File under "Don't Try This at Home": Alan Jackson's strategy for getting the attention of his wife Denise may have been effective, but in 2019, it's just as likely to land you with a restraining order. While it may be hard to imagine, the wholesome, kind country star behind hits including "Little Bitty," "Livin' on Love" and "Chattahoochee" took a pretty risky approach when it came to courting the woman whom he ultimately married.

The first time the now-lovebirds met, Jackson threw a penny down Denise's shirt and asked if he could go get it. That move was bold enough on its own, but things didn't stop there: Denise told Great American Country's Backstory that Jackson got creative after his penny move didn't do the trick, hiding in the backseat of her car while it was parked at a Dairy Queen and jumping out and scaring her when she drove away.

The story could have easily ended with Jackson getting hit in the face with pepper spray, but fortunately for everyone -- especially the country star -- it has a happy ending. In fact, though he doesn't have the outlaw image of Waylon Jennings or Willie Nelson, Jackson has consistently pushed the envelope, not only in his love life, but also musically.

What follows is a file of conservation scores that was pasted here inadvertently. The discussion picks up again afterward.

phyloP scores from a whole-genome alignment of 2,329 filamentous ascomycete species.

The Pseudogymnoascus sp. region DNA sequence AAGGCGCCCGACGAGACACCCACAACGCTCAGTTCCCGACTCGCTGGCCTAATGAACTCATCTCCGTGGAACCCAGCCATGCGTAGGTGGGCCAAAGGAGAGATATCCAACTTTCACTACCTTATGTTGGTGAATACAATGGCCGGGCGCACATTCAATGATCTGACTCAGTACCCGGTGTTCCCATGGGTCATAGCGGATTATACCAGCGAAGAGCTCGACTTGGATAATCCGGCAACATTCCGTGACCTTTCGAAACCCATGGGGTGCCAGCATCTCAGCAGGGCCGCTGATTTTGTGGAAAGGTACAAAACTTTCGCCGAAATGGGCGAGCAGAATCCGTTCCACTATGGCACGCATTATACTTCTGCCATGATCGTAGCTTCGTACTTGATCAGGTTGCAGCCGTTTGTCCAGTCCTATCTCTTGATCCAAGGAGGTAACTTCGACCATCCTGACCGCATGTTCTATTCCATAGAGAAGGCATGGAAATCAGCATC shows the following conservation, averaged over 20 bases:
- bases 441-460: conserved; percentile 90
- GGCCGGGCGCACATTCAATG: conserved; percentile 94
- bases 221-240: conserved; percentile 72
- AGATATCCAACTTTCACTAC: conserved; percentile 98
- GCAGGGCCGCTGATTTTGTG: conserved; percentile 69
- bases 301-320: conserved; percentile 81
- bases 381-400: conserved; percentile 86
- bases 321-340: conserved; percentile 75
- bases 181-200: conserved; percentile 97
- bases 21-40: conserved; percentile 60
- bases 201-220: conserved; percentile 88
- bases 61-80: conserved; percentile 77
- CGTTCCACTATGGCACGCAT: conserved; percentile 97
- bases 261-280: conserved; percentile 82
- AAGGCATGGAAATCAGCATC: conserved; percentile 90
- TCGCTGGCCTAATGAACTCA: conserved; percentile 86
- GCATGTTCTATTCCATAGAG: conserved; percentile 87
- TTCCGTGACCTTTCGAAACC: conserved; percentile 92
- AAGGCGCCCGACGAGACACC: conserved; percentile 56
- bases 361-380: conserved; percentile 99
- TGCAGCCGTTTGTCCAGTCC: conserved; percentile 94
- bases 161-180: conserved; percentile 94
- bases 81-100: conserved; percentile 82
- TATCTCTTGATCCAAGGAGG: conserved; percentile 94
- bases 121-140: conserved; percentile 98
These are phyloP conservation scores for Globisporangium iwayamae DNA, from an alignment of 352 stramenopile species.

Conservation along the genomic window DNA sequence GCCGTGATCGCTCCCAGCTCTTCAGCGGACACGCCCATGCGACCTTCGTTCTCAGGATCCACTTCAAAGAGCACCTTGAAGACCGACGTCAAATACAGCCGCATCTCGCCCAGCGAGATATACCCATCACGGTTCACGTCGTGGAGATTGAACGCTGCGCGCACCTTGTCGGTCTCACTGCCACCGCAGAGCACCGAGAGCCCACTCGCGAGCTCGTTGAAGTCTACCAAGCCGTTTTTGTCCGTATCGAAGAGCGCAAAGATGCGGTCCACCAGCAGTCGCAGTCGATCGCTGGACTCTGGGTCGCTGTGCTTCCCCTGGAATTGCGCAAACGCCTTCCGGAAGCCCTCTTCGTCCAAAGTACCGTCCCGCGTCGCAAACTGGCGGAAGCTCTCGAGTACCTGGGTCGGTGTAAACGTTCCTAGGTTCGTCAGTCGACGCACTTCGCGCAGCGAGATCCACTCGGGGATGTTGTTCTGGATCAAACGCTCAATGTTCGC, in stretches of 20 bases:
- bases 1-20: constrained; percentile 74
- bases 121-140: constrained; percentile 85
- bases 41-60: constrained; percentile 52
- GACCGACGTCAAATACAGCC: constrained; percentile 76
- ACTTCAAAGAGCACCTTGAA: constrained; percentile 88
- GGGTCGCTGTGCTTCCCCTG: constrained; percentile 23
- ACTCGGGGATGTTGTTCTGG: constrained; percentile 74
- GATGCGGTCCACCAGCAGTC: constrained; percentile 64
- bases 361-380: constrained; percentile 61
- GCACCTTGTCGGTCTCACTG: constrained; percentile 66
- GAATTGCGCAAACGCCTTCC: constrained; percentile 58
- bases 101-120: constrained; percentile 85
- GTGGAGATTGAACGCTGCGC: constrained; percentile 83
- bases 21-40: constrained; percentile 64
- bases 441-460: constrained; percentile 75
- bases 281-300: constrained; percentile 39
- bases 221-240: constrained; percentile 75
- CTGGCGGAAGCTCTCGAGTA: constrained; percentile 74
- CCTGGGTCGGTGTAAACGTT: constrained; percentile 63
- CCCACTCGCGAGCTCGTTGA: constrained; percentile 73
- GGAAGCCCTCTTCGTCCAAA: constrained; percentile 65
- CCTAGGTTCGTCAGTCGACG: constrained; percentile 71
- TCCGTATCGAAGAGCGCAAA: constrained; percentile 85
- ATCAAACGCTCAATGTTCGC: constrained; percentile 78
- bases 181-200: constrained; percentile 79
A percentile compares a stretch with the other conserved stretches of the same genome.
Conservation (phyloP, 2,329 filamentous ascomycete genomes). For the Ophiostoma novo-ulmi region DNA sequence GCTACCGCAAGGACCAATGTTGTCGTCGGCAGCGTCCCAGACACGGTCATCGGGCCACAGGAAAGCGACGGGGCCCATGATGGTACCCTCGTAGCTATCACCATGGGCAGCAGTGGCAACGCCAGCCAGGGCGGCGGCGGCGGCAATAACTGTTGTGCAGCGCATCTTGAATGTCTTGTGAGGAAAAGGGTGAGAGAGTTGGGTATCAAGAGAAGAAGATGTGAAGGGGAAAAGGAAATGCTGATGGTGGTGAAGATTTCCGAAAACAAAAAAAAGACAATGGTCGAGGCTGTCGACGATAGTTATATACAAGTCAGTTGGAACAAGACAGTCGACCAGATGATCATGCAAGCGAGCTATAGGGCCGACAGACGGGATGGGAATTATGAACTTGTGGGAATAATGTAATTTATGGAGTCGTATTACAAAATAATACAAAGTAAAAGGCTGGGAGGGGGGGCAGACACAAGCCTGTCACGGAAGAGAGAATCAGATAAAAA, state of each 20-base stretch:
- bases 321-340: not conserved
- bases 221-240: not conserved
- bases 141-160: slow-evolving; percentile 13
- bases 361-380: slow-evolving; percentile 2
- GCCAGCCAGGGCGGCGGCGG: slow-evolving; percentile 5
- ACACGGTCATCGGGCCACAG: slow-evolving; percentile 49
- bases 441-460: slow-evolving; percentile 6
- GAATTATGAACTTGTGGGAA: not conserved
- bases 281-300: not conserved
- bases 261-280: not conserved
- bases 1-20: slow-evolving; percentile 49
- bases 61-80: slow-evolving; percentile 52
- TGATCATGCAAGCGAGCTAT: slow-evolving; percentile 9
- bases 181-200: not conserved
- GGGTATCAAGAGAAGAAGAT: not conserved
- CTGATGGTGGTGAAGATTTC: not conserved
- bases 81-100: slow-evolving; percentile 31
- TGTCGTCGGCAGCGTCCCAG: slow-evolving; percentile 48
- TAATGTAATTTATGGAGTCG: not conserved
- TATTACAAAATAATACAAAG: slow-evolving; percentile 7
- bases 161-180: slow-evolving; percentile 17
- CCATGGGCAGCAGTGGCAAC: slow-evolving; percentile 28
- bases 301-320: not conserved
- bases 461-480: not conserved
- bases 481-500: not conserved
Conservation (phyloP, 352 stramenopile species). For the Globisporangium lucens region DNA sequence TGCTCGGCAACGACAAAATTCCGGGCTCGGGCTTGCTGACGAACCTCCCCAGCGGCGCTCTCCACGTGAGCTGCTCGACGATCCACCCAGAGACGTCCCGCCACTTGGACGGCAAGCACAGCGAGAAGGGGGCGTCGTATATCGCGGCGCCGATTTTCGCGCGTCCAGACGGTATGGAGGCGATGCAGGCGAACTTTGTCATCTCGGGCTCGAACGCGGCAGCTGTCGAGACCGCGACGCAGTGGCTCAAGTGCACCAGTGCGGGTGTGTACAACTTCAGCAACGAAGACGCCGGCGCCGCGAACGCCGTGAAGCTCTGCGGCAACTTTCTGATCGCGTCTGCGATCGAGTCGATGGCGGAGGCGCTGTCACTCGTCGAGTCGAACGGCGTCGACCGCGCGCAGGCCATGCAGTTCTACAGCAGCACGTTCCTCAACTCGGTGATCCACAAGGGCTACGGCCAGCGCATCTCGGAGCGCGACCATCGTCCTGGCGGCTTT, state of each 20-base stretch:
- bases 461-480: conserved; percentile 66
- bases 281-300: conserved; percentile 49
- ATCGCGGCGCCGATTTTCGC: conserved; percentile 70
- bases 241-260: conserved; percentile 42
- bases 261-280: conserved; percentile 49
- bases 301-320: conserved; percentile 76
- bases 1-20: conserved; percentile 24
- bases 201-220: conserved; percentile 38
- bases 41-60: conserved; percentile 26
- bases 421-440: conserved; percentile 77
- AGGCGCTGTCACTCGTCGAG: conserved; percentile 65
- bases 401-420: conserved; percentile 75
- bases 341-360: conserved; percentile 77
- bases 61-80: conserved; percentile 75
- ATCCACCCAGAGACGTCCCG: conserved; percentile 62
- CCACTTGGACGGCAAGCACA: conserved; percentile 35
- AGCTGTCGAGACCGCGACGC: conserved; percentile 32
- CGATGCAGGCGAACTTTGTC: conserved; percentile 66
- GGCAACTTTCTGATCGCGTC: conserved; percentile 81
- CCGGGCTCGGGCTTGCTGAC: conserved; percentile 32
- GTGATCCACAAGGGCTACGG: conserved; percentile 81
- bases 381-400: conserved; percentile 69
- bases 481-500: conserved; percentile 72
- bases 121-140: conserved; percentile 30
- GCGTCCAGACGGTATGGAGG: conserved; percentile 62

The singer is no stranger to subtle -- and sometimes not-so-subtle -- onstage protests. For example, there's the time when ACM producers told him to play to a recorded track for his performance at the 1994 awards show, and he retaliated by having his drummer, Bruce Rutherford, take the stage without drumsticks as a subtle clue-in to fans.

Five years later, at the CMA Awards, Jackson had another point to prove. George Jones boycotted the ceremony that year because he was only allotted one minute of stage time and told to perform a shortened version of his Single of the Year-nominated song "Choices." In support of Jones, Jackson interrupted his own song onstage at the show, segueing out of "Pop a Top" and into "Choices" on the iconic singer's behalf.

To learn more about Jackson's quiet-but-consistent outlaw inclinations, press play above to watch the most recent episode of The Secret History of Country Music, from The Boot's partner site, Taste of Country.

Alan Jackson Through the Years